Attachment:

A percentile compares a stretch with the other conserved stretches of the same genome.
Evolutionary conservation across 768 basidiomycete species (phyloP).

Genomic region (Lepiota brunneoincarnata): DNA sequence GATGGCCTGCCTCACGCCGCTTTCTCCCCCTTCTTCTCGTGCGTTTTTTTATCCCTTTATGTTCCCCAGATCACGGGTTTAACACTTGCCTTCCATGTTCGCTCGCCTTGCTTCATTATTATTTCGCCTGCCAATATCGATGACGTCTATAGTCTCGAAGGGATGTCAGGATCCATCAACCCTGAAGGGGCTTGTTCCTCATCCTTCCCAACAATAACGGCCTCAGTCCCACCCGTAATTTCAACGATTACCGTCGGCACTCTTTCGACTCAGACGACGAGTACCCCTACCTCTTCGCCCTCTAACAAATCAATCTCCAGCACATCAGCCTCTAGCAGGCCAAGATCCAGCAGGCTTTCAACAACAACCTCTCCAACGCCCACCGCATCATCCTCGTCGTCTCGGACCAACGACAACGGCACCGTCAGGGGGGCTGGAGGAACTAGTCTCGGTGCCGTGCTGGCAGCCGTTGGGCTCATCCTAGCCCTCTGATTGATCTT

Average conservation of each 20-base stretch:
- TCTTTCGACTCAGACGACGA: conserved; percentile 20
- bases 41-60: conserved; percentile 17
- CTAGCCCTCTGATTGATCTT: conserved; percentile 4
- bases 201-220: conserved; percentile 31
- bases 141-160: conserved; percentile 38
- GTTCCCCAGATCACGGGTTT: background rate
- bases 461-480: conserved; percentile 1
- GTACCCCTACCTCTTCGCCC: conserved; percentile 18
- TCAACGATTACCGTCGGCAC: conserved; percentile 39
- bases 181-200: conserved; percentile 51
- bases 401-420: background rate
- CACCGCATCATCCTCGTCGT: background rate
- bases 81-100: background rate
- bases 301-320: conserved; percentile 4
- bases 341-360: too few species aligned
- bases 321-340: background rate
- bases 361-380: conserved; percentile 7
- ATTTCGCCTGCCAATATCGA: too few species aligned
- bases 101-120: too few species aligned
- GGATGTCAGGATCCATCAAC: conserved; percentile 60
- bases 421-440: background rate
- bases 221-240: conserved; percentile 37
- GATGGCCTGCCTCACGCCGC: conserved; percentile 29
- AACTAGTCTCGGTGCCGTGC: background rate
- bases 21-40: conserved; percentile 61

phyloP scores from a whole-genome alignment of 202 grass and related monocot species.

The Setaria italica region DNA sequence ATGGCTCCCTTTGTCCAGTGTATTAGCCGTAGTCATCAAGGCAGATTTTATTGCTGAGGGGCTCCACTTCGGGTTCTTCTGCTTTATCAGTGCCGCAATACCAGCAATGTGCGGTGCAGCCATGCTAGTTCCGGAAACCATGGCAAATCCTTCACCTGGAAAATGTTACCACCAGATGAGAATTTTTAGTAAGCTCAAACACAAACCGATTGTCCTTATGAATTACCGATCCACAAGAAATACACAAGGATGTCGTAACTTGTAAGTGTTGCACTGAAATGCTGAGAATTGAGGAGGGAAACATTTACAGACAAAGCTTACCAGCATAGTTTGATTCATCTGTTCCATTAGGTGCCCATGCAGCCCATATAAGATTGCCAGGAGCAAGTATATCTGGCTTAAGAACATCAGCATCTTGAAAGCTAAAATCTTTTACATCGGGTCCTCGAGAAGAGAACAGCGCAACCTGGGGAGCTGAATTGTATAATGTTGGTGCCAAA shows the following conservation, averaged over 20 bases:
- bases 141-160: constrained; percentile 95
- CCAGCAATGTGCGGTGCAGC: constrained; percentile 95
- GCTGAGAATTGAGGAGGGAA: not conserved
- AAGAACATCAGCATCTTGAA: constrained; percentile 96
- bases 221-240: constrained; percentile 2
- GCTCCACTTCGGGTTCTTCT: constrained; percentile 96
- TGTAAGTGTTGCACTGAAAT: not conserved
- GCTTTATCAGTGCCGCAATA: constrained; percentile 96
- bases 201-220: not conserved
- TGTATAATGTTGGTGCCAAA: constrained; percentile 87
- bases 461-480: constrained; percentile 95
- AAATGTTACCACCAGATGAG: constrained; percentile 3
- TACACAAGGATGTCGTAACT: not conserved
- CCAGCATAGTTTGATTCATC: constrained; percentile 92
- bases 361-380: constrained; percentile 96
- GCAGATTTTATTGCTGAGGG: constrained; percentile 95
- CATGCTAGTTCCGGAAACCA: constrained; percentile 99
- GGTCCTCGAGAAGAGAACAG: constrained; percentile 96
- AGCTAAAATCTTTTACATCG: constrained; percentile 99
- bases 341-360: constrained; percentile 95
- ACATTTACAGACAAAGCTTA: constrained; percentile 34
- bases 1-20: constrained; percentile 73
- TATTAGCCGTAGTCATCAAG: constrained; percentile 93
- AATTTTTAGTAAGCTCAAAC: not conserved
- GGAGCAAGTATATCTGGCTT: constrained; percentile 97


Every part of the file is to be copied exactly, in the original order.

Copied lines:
A percentile compares a stretch with the other conserved stretches of the same genome.
Evolutionary conservation across 768 basidiomycete species (phyloP).

Genomic region (Lepiota brunneoincarnata): DNA sequence GATGGCCTGCCTCACGCCGCTTTCTCCCCCTTCTTCTCGTGCGTTTTTTTATCCCTTTATGTTCCCCAGATCACGGGTTTAACACTTGCCTTCCATGTTCGCTCGCCTTGCTTCATTATTATTTCGCCTGCCAATATCGATGACGTCTATAGTCTCGAAGGGATGTCAGGATCCATCAACCCTGAAGGGGCTTGTTCCTCATCCTTCCCAACAATAACGGCCTCAGTCCCACCCGTAATTTCAACGATTACCGTCGGCACTCTTTCGACTCAGACGACGAGTACCCCTACCTCTTCGCCCTCTAACAAATCAATCTCCAGCACATCAGCCTCTAGCAGGCCAAGATCCAGCAGGCTTTCAACAACAACCTCTCCAACGCCCACCGCATCATCCTCGTCGTCTCGGACCAACGACAACGGCACCGTCAGGGGGGCTGGAGGAACTAGTCTCGGTGCCGTGCTGGCAGCCGTTGGGCTCATCCTAGCCCTCTGATTGATCTT

Average conservation of each 20-base stretch:
- TCTTTCGACTCAGACGACGA: conserved; percentile 20
- bases 41-60: conserved; percentile 17
- CTAGCCCTCTGATTGATCTT: conserved; percentile 4
- bases 201-220: conserved; percentile 31
- bases 141-160: conserved; percentile 38
- GTTCCCCAGATCACGGGTTT: background rate
- bases 461-480: conserved; percentile 1
- GTACCCCTACCTCTTCGCCC: conserved; percentile 18
- TCAACGATTACCGTCGGCAC: conserved; percentile 39
- bases 181-200: conserved; percentile 51
- bases 401-420: background rate
- CACCGCATCATCCTCGTCGT: background rate
- bases 81-100: background rate
- bases 301-320: conserved; percentile 4
- bases 341-360: too few species aligned
- bases 321-340: background rate
- bases 361-380: conserved; percentile 7
- ATTTCGCCTGCCAATATCGA: too few species aligned
- bases 101-120: too few species aligned
- GGATGTCAGGATCCATCAAC: conserved; percentile 60
- bases 421-440: background rate
- bases 221-240: conserved; percentile 37
- GATGGCCTGCCTCACGCCGC: conserved; percentile 29
- AACTAGTCTCGGTGCCGTGC: background rate
- bases 21-40: conserved; percentile 61

phyloP scores from a whole-genome alignment of 202 grass and related monocot species.

The Setaria italica region DNA sequence ATGGCTCCCTTTGTCCAGTGTATTAGCCGTAGTCATCAAGGCAGATTTTATTGCTGAGGGGCTCCACTTCGGGTTCTTCTGCTTTATCAGTGCCGCAATACCAGCAATGTGCGGTGCAGCCATGCTAGTTCCGGAAACCATGGCAAATCCTTCACCTGGAAAATGTTACCACCAGATGAGAATTTTTAGTAAGCTCAAACACAAACCGATTGTCCTTATGAATTACCGATCCACAAGAAATACACAAGGATGTCGTAACTTGTAAGTGTTGCACTGAAATGCTGAGAATTGAGGAGGGAAACATTTACAGACAAAGCTTACCAGCATAGTTTGATTCATCTGTTCCATTAGGTGCCCATGCAGCCCATATAAGATTGCCAGGAGCAAGTATATCTGGCTTAAGAACATCAGCATCTTGAAAGCTAAAATCTTTTACATCGGGTCCTCGAGAAGAGAACAGCGCAACCTGGGGAGCTGAATTGTATAATGTTGGTGCCAAA shows the following conservation, averaged over 20 bases:
- bases 141-160: constrained; percentile 95
- CCAGCAATGTGCGGTGCAGC: constrained; percentile 95
- GCTGAGAATTGAGGAGGGAA: not conserved
- AAGAACATCAGCATCTTGAA: constrained; percentile 96
- bases 221-240: constrained; percentile 2
- GCTCCACTTCGGGTTCTTCT: constrained; percentile 96
- TGTAAGTGTTGCACTGAAAT: not conserved
- GCTTTATCAGTGCCGCAATA: constrained; percentile 96
- bases 201-220: not conserved
- TGTATAATGTTGGTGCCAAA: constrained; percentile 87
- bases 461-480: constrained; percentile 95
- AAATGTTACCACCAGATGAG: constrained; percentile 3
- TACACAAGGATGTCGTAACT: not conserved
- CCAGCATAGTTTGATTCATC: constrained; percentile 92
- bases 361-380: constrained; percentile 96
- GCAGATTTTATTGCTGAGGG: constrained; percentile 95
- CATGCTAGTTCCGGAAACCA: constrained; percentile 99
- GGTCCTCGAGAAGAGAACAG: constrained; percentile 96
- AGCTAAAATCTTTTACATCG: constrained; percentile 99
- bases 341-360: constrained; percentile 95
- ACATTTACAGACAAAGCTTA: constrained; percentile 34
- bases 1-20: constrained; percentile 73
- TATTAGCCGTAGTCATCAAG: constrained; percentile 93
- AATTTTTAGTAAGCTCAAAC: not conserved
- GGAGCAAGTATATCTGGCTT: constrained; percentile 97